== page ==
daily preciousness

Friday, February 09, 2001

ladybird morning

I woke to a conversation of wind chimes. Tinkling and sprinkling my room with metallic drops of sound. I spread my body over the bed, stretching my neck at a harsh angle. It's my "ready to take off" pose right before I triumph over the gods of sleep.

The clock radio clicks on with a whirring and a crackle. The morning's reality creeps up on me with each news story of my public radio.

I stretch out, turning my head the other way. My limbs feel tight and I warm the muscles with a full-body stretch. Lifting up the covers, I sit up and put on my favorite flannel shirt, jeans, socks and shoes. A shave and a hair brush. I get lost. Grabbing my bag and my wallet, I rush out to the coffee shop for a sweet potato muffin and my usual two or three mugs of cafe au lait with chicory. (It's a ritual; once a week, I treat myself to breakfast out, next door at the community coffee house. I am going to miss this cherry-wooded den of java when I leave.)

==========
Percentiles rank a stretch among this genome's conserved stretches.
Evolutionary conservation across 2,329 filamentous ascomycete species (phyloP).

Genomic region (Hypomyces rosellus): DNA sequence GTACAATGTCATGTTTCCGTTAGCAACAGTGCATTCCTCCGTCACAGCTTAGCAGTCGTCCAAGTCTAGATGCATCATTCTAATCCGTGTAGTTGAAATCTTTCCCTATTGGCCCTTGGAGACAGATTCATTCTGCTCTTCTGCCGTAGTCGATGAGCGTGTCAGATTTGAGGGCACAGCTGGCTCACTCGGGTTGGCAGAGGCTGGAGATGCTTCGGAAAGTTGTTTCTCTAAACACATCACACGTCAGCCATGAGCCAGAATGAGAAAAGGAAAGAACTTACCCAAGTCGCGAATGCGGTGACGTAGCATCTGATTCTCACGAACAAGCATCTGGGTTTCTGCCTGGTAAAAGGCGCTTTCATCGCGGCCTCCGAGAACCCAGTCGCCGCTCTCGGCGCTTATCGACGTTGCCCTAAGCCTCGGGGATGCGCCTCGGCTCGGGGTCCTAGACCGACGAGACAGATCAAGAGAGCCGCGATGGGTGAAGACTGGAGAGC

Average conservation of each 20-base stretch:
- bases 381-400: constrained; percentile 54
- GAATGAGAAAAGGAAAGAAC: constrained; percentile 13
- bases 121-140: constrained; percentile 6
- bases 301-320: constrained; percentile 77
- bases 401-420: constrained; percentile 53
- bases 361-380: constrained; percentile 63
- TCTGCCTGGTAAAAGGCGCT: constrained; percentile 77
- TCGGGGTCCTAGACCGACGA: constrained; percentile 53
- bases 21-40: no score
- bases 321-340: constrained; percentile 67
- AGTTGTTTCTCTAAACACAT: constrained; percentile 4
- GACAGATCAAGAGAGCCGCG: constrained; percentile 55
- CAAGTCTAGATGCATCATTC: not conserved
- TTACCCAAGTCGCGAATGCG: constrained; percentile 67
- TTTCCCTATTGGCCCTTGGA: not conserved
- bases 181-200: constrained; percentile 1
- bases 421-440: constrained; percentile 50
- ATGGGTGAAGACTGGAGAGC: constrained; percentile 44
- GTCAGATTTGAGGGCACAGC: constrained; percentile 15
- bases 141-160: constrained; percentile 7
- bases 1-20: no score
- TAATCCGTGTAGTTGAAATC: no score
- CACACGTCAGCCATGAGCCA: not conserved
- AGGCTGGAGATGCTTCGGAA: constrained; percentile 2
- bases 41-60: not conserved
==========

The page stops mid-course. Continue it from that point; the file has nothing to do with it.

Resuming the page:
The speakers above my head provide more entertainment than the clientele. The shop is busy, but full of uninteresting people. The students are studying, the businessmen celling, the socialites alighting. And me? I'm just swilling down my chicory au lait and reading the newspaper. I listen to the sounds of hissing, steaming, machines. The machines are creating an unobtrusive accompaniment. The noise combines seamlessly to the music from the overhead speakers. I hear a familiar song. It's "Ladybird," a jazz classic. But it's not the classic. It's a new cover. And it's trip-hop of the most subdued variety.

A restrained female vocalist takes center stage. "Stay; stay for our time is near. Be what you want to be," it suggests. "Love; love like a ladybird. Never leave -- leave me." It's haunting. Behind the lead vocal is a chorus of crickets and echoed rap snippets. "Fire!", shouts a background vocalist. "Cha-cha-cha!", screams another. It's a lush arrangement. The crickets are very effective.

The machines behind the counter whistle with steam, spitting out frothy milk. They wheeze, fizz and whoosh under their operator's skillful hands. Another breakfast bevvie is served up.

I bite into my buttery sweet potato muffin and take a big gulp of the au lait. Delicious. It's a ladybird morning.

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